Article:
Video Series Based on Best-Selling Archie Comic Book Latest Forward-Thinking Move by Publisher


July 31, 2018 – Archie Comics and Spotify have teamed to adapt the publisher’s critically acclaimed and bestselling comics into a video series streaming live on the music platform. The new six episode series, live now only on Spotify, is the next part of Archie’s continued effort to expand to new audiences and story-telling mediums with its wide array of world famous characters.

“Archie has always been about trying to find new ways to get comics to fans and readers,” said Archie Comics Publisher/CEO Jon Goldwater. “And when the opportunity to work with Spotify arose, it was a perfect match. Being able to reposition these modern classics for new readers in this unique, motion comic format makes perfect sense and we can’t wait for fans to experience these beloved Archie stories in a new way.”

The series will be based on the internationally bestselling ARCHIE comic book by writer Mark Waid and artists Fiona Staples, Annie Wu, and Veronica Fish. The series debuted in 2015 and ushered in a new era for Archie and his friends, reintroducing the beloved cast with a modern twist. Each of the first six issues will be adapted into its own motion comic episode, only available on Spotify. The series, entitled “Spotlight Archie -- The New Riverdale,” will be created by Madefire, the technology enabled content company specializing in digital and motion comics.

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For Archie Comics's sake, I hope these motion comics are better than the ones Marvel used to do. They did nothing to add to what's already there.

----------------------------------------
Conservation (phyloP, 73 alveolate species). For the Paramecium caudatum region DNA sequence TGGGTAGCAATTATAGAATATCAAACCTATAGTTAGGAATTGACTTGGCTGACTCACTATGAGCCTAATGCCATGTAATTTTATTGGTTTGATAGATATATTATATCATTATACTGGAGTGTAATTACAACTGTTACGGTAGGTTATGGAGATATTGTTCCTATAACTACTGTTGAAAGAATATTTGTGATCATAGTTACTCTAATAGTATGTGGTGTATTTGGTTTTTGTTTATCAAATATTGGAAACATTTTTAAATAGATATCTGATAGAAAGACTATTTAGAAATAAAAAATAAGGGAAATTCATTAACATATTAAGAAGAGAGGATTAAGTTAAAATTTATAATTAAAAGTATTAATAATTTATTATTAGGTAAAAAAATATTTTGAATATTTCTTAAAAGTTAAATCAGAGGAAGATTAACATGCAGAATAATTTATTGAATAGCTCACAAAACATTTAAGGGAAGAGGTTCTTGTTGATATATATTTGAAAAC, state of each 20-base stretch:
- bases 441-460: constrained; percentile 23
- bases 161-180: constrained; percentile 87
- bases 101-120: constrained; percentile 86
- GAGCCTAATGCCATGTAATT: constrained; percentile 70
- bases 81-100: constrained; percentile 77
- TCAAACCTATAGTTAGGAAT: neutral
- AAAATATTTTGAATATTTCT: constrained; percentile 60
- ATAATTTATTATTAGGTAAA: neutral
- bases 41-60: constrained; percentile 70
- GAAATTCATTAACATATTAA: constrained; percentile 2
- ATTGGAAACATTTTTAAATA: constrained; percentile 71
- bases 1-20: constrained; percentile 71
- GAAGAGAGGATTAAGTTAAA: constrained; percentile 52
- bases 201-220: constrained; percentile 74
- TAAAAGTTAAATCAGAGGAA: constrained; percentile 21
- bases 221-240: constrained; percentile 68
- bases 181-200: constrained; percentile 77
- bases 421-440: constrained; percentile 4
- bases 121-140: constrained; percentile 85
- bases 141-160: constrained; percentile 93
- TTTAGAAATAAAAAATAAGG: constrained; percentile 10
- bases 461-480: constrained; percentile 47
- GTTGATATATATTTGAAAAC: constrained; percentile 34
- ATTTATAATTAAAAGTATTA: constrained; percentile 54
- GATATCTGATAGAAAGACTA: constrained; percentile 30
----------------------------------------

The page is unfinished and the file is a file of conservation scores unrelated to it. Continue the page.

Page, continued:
I took a look at it. Left, and went to look again. And again. Not impressed, and I always had a fondness for Archie. It's not like it is a real departure from comics' basic structure or adds to the storytelling in some new way. I mean, you had Han Hoogerbrugge do Hotel in 2004, and that was trippy and different. I mean twenty years of escape the room games, and this is still behind that. 

I mean, this is Archie, pretty much always a property where we had more than one character with his or her own book -- and we can't see the same story from different perspectives? No exploring? No Easter eggs? 

Remember Night Trap? Loopy hysteria over nothing aside, it was an interactive movie/video game, and that was in 1992.

You do not have to have a video game, but an interactive story. The fanbase love their characters and the tiniest of details. There could be something more, but this isn't likely to spark much interest. It doesn't actually take advantage of the medium, just sees it as a souped up comic book.

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